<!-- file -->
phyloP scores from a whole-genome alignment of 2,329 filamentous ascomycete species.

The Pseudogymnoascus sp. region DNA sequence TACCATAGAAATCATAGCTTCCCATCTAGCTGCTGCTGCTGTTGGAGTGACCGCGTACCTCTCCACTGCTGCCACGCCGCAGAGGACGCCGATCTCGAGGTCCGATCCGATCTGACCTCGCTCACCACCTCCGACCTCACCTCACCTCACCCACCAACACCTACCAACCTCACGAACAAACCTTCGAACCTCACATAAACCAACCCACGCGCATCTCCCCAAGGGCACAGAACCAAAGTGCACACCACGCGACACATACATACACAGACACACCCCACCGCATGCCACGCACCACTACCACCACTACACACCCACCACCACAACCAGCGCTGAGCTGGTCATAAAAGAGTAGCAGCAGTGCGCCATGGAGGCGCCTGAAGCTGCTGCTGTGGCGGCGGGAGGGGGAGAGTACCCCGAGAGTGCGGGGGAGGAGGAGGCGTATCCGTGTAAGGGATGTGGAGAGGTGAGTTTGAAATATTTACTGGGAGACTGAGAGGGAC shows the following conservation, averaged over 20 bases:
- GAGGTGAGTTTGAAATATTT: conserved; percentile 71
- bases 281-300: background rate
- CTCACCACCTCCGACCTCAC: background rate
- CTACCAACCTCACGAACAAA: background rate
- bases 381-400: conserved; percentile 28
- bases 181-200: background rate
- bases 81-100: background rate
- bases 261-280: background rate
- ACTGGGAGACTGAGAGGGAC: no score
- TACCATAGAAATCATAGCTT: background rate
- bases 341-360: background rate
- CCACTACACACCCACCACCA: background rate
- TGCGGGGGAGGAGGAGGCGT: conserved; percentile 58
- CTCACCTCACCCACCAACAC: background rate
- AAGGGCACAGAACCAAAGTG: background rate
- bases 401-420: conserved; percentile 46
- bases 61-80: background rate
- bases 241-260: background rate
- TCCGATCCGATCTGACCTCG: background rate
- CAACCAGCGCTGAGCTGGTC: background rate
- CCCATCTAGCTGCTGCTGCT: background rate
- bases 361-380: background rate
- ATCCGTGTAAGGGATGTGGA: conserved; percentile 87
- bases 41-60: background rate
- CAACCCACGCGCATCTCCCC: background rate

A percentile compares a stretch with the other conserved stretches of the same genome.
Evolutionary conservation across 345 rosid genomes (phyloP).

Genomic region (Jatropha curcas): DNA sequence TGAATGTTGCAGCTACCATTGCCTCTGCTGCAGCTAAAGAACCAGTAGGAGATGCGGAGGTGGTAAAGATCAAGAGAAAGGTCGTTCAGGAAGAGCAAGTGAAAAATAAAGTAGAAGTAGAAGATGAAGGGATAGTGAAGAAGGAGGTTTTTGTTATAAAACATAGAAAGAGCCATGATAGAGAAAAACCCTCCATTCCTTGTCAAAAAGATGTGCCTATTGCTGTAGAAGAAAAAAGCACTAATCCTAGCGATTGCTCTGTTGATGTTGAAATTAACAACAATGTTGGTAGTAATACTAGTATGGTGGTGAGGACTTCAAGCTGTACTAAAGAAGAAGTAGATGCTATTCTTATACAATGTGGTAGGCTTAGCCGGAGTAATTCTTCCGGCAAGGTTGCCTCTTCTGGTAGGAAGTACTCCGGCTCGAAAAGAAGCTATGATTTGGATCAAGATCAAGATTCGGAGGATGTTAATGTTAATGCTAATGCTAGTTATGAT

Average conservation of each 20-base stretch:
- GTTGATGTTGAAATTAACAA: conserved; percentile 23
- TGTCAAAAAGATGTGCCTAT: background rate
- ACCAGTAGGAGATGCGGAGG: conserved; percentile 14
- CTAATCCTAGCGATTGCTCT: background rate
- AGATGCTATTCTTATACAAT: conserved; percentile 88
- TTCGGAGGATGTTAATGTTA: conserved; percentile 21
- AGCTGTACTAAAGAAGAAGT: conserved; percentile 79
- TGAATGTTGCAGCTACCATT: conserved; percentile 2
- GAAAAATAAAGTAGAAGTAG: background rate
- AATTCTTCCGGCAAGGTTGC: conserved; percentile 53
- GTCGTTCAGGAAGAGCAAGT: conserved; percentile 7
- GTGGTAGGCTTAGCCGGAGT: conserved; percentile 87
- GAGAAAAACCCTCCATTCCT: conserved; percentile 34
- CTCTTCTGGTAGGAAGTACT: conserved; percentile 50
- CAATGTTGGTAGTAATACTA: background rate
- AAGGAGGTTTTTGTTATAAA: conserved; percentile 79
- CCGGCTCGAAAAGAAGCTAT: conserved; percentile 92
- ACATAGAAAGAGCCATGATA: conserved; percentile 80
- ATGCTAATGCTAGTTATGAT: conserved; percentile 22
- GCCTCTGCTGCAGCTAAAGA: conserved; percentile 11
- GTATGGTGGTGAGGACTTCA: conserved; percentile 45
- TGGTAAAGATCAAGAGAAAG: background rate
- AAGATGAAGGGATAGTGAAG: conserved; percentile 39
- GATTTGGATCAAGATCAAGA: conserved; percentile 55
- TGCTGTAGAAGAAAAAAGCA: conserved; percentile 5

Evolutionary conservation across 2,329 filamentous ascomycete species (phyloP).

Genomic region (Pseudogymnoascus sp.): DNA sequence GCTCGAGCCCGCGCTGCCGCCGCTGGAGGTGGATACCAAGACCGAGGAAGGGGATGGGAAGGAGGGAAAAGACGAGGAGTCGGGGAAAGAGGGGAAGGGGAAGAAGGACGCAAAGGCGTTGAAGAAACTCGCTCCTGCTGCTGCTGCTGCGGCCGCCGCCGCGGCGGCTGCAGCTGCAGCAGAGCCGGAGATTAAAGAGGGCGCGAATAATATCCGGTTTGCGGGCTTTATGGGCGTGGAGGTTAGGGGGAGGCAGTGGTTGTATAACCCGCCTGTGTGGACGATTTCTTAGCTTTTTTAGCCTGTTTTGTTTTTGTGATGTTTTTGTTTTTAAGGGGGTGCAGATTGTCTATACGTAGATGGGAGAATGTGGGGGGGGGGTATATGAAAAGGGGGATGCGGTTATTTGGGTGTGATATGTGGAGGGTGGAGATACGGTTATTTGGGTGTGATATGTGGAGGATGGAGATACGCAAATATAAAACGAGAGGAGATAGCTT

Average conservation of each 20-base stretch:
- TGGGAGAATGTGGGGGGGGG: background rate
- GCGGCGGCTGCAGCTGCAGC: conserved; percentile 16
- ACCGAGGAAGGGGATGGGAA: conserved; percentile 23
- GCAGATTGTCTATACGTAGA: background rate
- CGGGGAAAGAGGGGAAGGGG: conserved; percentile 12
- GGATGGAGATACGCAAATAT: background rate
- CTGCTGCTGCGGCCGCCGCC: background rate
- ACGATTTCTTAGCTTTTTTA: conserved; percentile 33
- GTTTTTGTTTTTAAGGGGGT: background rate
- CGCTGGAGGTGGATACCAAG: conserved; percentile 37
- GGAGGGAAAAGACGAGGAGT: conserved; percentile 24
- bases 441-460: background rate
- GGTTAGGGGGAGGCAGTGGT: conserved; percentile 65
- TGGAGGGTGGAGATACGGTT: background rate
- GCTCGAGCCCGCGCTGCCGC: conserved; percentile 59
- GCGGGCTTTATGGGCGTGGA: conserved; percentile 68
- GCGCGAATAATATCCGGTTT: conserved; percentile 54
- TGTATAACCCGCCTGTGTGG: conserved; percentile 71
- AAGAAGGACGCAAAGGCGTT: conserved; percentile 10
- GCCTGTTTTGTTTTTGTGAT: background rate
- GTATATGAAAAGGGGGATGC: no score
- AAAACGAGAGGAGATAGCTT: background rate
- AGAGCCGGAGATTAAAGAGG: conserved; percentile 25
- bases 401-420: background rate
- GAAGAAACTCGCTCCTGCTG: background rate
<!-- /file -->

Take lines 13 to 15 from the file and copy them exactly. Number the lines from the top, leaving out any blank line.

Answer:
- bases 341-360: background rate
- CCACTACACACCCACCACCA: background rate
- TGCGGGGGAGGAGGAGGCGT: conserved; percentile 58